The alarm judge circuit 340 monitors for such an abnormality and determines whether or not the abnormality continues for a period longer than 1 second. If it does continue, the alarm judge circuit 340 outputs an alarm signal to a CPU 360. The alarm judge circuit 340 also receives the transmission control signal TC and the test signal control pulse signal VC from the timing/control signal generator 20, and determines whether the abnormality is attributable to the EL guidance microwave beams actually being radiated into space or whether it is attributable to the monitor verification operation, using the test signal based on the control signals. The operation of the monitor section 30 is determined to be normal if the alarm signal is generated in response to the test signal. Conversely, if no alarm signal is generated, it is determined that the monitor function of the monitor section 30 is abnormal. The determination result is provided to the CPU 360.
The CPU 360 is supplied with the results of monitor and monitor verification with respect to not only the measured angle but also the other parameters required, and, when any abnormality is detected in the components from these results, the CPU 360 outputs the transfer/ shut-down signal to the transmitter 11.
Although the foregoing descriptions are given concerning monitoring the elevational angle accuracy, by way of example, it is to be understood that verification of the monitoring with respect to any other parameter can be effected in a similar manner.
FIG. 8 is a block diagram showing details of the analog switch circuit 300 shown in FIG. 5.
The video signal detected by the RF detector 14 and the test signal generated by the test signal generator 16 in a dead time period are respectively supplied to amplifiers 301 and 302 to be amplified thereby. The amplifiers 301 and 302 each comprise a differential amplifier for removing noise due to in-phase components. A multiplexer 303 has the function of an analog switch and outputs, in response to a switching signal SW from the timing/control signal generator 20, a video signal and a test signal alternatively. The switching signal SW may comprise either the transmission control signal TC or the test signal control pulse signal VC. If the control signal TC is used as the switching signal SW, the arrangement should be such that, when the signal SW is at the high level, the video signal is passed, while, when it is at the low level, the test signal is passed. On the other hand, if the control signal VC is used as the signal SW, the arrangement should be the reverse of what is mentioned above. In this way, at the output of the multiplexer 303, the video signal obtained from the field monitor antenna 13 and the test signal generated by the test signal generator 16 appear as time-series signals, as shown in FIG. 10. The output of the multiplexer 303 is then supplied to one input terminal of an analog comparator 304. The other input terminal of the comparator 304 is supplied with a voltage smaller than the peak value of the video signal from the past scanning by -3 dB. The comparator 304 compares the output of the multiplexer 303 with the -3 dB threshold level indicated by the broken line in FIG. 10. The comparator 304 outputs time-serial pulses which are supplied as dwell gate pulses to the angle decoder 320.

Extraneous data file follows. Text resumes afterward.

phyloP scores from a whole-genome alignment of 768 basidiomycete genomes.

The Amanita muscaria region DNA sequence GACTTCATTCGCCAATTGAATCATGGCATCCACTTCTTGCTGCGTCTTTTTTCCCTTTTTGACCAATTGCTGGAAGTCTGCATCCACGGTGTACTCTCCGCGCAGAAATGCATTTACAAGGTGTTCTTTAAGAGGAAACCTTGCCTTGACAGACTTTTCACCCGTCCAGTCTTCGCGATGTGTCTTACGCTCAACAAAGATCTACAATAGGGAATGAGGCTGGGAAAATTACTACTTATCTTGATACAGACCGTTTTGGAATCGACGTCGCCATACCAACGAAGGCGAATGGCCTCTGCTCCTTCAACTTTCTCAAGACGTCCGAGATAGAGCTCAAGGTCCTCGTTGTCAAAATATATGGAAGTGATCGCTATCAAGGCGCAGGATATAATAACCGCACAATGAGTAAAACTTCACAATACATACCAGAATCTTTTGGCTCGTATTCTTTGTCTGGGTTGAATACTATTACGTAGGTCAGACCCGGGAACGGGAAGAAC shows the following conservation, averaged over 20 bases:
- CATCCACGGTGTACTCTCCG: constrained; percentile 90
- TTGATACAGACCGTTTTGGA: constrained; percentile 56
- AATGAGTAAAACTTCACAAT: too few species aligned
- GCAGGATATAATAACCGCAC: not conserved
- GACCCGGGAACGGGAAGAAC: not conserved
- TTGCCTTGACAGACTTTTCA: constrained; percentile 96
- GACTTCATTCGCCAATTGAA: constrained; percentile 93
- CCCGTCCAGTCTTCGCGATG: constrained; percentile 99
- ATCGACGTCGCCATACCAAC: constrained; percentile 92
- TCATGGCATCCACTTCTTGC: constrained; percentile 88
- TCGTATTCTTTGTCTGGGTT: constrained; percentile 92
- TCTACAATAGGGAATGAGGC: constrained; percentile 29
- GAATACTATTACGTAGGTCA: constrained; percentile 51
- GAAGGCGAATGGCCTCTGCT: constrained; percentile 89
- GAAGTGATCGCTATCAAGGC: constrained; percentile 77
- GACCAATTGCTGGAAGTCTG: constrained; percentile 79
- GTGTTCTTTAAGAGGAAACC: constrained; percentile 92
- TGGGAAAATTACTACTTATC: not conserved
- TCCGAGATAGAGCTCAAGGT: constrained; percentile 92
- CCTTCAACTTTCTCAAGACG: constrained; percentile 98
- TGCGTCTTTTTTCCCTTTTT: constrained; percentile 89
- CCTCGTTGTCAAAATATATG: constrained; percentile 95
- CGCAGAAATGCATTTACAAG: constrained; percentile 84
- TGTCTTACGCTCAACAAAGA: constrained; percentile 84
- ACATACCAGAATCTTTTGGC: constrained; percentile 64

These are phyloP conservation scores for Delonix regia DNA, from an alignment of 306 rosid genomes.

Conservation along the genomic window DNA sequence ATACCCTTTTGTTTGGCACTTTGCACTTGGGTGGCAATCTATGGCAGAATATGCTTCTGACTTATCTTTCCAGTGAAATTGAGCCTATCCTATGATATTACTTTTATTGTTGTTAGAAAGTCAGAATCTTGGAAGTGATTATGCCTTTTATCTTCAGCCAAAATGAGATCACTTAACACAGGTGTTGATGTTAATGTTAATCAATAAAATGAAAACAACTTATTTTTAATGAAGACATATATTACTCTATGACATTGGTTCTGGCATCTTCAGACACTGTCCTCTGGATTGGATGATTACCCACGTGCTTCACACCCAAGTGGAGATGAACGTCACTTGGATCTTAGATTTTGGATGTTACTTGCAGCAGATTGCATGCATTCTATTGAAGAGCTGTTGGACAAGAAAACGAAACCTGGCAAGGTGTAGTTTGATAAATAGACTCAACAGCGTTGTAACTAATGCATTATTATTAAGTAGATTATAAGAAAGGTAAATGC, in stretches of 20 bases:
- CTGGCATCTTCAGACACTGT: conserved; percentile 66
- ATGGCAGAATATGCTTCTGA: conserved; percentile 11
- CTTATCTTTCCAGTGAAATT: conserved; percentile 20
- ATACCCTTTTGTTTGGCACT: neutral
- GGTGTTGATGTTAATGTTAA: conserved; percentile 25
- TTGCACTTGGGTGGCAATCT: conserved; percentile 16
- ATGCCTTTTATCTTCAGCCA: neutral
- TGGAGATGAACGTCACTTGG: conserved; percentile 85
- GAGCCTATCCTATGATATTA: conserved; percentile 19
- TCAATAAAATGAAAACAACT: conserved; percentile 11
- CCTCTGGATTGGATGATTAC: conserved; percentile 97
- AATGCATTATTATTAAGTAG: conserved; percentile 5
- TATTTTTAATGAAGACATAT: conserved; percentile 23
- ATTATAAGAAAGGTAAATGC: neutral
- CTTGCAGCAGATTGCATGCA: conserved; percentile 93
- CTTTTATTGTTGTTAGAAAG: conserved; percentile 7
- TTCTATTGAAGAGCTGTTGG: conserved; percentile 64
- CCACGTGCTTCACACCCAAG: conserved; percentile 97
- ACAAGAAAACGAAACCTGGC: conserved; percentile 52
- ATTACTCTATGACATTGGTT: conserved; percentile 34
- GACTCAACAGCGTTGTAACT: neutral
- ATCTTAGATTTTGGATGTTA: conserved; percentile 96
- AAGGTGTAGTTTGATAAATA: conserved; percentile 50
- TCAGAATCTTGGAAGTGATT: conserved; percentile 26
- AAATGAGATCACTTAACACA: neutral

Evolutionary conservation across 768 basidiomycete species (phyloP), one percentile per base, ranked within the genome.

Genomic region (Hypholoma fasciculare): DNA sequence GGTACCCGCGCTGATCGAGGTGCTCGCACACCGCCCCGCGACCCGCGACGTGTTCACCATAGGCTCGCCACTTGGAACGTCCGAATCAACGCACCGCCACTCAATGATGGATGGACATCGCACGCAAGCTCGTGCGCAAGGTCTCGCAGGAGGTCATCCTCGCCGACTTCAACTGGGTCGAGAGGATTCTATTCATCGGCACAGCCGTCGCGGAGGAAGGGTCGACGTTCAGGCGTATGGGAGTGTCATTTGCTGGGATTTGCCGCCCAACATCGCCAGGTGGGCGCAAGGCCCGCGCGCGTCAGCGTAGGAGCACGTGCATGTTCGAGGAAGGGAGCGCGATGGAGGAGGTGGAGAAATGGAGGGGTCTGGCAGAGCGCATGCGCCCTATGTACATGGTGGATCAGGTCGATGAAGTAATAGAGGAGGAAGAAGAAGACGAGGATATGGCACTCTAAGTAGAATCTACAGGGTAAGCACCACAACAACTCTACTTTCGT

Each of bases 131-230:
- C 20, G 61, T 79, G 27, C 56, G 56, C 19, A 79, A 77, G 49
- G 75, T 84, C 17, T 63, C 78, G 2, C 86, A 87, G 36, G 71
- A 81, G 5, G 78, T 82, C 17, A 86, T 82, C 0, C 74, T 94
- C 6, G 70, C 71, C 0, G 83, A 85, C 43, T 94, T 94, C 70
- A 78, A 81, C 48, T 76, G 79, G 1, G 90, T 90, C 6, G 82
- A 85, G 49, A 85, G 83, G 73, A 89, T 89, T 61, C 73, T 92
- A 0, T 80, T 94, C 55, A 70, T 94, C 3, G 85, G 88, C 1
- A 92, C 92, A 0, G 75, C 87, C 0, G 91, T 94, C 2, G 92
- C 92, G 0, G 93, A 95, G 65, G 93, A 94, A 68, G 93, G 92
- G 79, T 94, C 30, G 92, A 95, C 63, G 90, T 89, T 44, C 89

FIG. 9 is a block diagram showing an example of a detailed arrangement of the angle decoder 320. The timing/control signal generator 20 supplies a TO-gate pulse and a FRO-gate pulse to AND gates 321 and 322 and to a counter gate generator 323 in the angle decoder 320. As shown in FIG. 10, the TO-gate and the FRO-gate pulses each have a suitable timing and width for enabling the extraction of TO- and FRO- pulses of the video signal and the test signal. Each of these gate pulses has a timing and a width or duration, which are determined in accordance with the position at which the corresponding field monitor antenna 13 is located. On the other hand, the test signal comprises a TO-pulse and a FRO-pulse with the interval therebetween being set to a value which is slightly outside the allowable tolerance range of the approach angle, as will be described later in detail.
The input terminals of the AND gates 321 and 322 are supplied with a TO-gate pulse and a FRO-gate pulse, respectively, while the other input terminals of AND gates 321 and 322 are supplied with the dwell gate pulse from the analog switch 300. Therefore, the AND gates 321 and 322 separate and extract the TO-pulses and the FRO-pulses from the pulses of the dwell gate signal.